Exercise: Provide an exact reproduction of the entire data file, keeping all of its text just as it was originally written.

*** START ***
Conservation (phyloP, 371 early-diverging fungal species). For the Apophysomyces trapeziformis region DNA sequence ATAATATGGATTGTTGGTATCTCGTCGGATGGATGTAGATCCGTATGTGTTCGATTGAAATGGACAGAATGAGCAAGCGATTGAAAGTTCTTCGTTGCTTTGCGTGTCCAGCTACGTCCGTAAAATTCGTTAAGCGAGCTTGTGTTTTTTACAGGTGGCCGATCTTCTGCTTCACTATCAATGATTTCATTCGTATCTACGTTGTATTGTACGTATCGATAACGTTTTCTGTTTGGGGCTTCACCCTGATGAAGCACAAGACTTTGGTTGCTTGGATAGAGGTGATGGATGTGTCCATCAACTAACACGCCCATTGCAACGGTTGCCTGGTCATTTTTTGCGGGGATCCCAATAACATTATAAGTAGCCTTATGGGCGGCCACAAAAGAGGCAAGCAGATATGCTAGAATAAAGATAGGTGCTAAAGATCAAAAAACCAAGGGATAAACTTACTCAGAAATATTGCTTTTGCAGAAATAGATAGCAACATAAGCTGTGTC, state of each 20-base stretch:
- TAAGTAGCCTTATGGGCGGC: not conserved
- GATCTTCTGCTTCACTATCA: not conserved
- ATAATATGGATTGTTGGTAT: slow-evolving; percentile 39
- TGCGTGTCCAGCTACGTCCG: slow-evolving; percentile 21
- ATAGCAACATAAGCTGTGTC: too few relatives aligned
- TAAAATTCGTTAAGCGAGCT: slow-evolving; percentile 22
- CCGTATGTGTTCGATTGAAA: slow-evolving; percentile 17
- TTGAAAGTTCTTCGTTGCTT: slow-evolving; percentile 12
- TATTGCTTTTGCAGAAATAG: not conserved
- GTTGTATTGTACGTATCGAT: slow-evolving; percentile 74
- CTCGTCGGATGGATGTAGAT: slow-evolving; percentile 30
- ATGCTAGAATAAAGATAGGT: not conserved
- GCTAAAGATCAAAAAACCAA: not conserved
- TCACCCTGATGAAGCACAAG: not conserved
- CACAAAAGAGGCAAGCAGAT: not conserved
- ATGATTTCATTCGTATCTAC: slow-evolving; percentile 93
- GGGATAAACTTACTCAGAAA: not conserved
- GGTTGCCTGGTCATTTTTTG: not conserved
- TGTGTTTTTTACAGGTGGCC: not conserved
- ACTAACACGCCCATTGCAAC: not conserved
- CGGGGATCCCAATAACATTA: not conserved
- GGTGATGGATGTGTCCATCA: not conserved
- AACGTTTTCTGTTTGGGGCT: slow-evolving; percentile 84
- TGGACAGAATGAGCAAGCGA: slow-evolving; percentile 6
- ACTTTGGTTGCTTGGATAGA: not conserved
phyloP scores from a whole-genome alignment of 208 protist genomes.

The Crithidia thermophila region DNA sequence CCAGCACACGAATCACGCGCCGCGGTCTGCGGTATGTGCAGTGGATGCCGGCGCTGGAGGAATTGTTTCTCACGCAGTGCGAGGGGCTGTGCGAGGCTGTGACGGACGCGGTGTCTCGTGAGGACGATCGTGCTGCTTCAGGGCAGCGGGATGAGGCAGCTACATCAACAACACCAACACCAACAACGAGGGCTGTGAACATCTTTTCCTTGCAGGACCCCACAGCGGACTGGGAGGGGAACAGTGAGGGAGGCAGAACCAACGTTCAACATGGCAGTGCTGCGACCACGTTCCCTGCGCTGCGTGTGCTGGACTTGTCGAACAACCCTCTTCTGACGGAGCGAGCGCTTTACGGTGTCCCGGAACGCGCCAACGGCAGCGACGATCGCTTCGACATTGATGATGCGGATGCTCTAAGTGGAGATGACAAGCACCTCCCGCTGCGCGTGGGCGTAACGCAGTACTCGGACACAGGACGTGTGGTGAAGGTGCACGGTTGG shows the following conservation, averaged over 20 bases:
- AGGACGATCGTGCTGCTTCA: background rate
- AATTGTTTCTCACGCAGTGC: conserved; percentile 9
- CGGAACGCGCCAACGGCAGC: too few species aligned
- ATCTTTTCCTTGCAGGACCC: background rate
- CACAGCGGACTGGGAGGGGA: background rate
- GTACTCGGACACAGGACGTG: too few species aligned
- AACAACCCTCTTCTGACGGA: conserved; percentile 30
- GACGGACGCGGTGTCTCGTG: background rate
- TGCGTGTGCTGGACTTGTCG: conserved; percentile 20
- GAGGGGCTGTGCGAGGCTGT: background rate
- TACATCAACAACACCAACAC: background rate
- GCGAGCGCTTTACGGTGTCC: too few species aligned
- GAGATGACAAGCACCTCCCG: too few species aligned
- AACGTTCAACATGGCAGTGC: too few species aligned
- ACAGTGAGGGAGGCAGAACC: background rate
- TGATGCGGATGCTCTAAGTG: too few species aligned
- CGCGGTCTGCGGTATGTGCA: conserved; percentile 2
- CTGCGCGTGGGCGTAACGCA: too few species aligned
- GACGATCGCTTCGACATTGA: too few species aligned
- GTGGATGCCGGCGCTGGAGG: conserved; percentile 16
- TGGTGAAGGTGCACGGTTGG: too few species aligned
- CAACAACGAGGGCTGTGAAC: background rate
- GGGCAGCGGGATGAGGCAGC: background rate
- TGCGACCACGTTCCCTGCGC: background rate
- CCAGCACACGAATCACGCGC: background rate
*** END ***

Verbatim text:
Conservation (phyloP, 371 early-diverging fungal species). For the Apophysomyces trapeziformis region DNA sequence ATAATATGGATTGTTGGTATCTCGTCGGATGGATGTAGATCCGTATGTGTTCGATTGAAATGGACAGAATGAGCAAGCGATTGAAAGTTCTTCGTTGCTTTGCGTGTCCAGCTACGTCCGTAAAATTCGTTAAGCGAGCTTGTGTTTTTTACAGGTGGCCGATCTTCTGCTTCACTATCAATGATTTCATTCGTATCTACGTTGTATTGTACGTATCGATAACGTTTTCTGTTTGGGGCTTCACCCTGATGAAGCACAAGACTTTGGTTGCTTGGATAGAGGTGATGGATGTGTCCATCAACTAACACGCCCATTGCAACGGTTGCCTGGTCATTTTTTGCGGGGATCCCAATAACATTATAAGTAGCCTTATGGGCGGCCACAAAAGAGGCAAGCAGATATGCTAGAATAAAGATAGGTGCTAAAGATCAAAAAACCAAGGGATAAACTTACTCAGAAATATTGCTTTTGCAGAAATAGATAGCAACATAAGCTGTGTC, state of each 20-base stretch:
- TAAGTAGCCTTATGGGCGGC: not conserved
- GATCTTCTGCTTCACTATCA: not conserved
- ATAATATGGATTGTTGGTAT: slow-evolving; percentile 39
- TGCGTGTCCAGCTACGTCCG: slow-evolving; percentile 21
- ATAGCAACATAAGCTGTGTC: too few relatives aligned
- TAAAATTCGTTAAGCGAGCT: slow-evolving; percentile 22
- CCGTATGTGTTCGATTGAAA: slow-evolving; percentile 17
- TTGAAAGTTCTTCGTTGCTT: slow-evolving; percentile 12
- TATTGCTTTTGCAGAAATAG: not conserved
- GTTGTATTGTACGTATCGAT: slow-evolving; percentile 74
- CTCGTCGGATGGATGTAGAT: slow-evolving; percentile 30
- ATGCTAGAATAAAGATAGGT: not conserved
- GCTAAAGATCAAAAAACCAA: not conserved
- TCACCCTGATGAAGCACAAG: not conserved
- CACAAAAGAGGCAAGCAGAT: not conserved
- ATGATTTCATTCGTATCTAC: slow-evolving; percentile 93
- GGGATAAACTTACTCAGAAA: not conserved
- GGTTGCCTGGTCATTTTTTG: not conserved
- TGTGTTTTTTACAGGTGGCC: not conserved
- ACTAACACGCCCATTGCAAC: not conserved
- CGGGGATCCCAATAACATTA: not conserved
- GGTGATGGATGTGTCCATCA: not conserved
- AACGTTTTCTGTTTGGGGCT: slow-evolving; percentile 84
- TGGACAGAATGAGCAAGCGA: slow-evolving; percentile 6
- ACTTTGGTTGCTTGGATAGA: not conserved
phyloP scores from a whole-genome alignment of 208 protist genomes.

The Crithidia thermophila region DNA sequence CCAGCACACGAATCACGCGCCGCGGTCTGCGGTATGTGCAGTGGATGCCGGCGCTGGAGGAATTGTTTCTCACGCAGTGCGAGGGGCTGTGCGAGGCTGTGACGGACGCGGTGTCTCGTGAGGACGATCGTGCTGCTTCAGGGCAGCGGGATGAGGCAGCTACATCAACAACACCAACACCAACAACGAGGGCTGTGAACATCTTTTCCTTGCAGGACCCCACAGCGGACTGGGAGGGGAACAGTGAGGGAGGCAGAACCAACGTTCAACATGGCAGTGCTGCGACCACGTTCCCTGCGCTGCGTGTGCTGGACTTGTCGAACAACCCTCTTCTGACGGAGCGAGCGCTTTACGGTGTCCCGGAACGCGCCAACGGCAGCGACGATCGCTTCGACATTGATGATGCGGATGCTCTAAGTGGAGATGACAAGCACCTCCCGCTGCGCGTGGGCGTAACGCAGTACTCGGACACAGGACGTGTGGTGAAGGTGCACGGTTGG shows the following conservation, averaged over 20 bases:
- AGGACGATCGTGCTGCTTCA: background rate
- AATTGTTTCTCACGCAGTGC: conserved; percentile 9
- CGGAACGCGCCAACGGCAGC: too few species aligned
- ATCTTTTCCTTGCAGGACCC: background rate
- CACAGCGGACTGGGAGGGGA: background rate
- GTACTCGGACACAGGACGTG: too few species aligned
- AACAACCCTCTTCTGACGGA: conserved; percentile 30
- GACGGACGCGGTGTCTCGTG: background rate
- TGCGTGTGCTGGACTTGTCG: conserved; percentile 20
- GAGGGGCTGTGCGAGGCTGT: background rate
- TACATCAACAACACCAACAC: background rate
- GCGAGCGCTTTACGGTGTCC: too few species aligned
- GAGATGACAAGCACCTCCCG: too few species aligned
- AACGTTCAACATGGCAGTGC: too few species aligned
- ACAGTGAGGGAGGCAGAACC: background rate
- TGATGCGGATGCTCTAAGTG: too few species aligned
- CGCGGTCTGCGGTATGTGCA: conserved; percentile 2
- CTGCGCGTGGGCGTAACGCA: too few species aligned
- GACGATCGCTTCGACATTGA: too few species aligned
- GTGGATGCCGGCGCTGGAGG: conserved; percentile 16
- TGGTGAAGGTGCACGGTTGG: too few species aligned
- CAACAACGAGGGCTGTGAAC: background rate
- GGGCAGCGGGATGAGGCAGC: background rate
- TGCGACCACGTTCCCTGCGC: background rate
- CCAGCACACGAATCACGCGC: background rate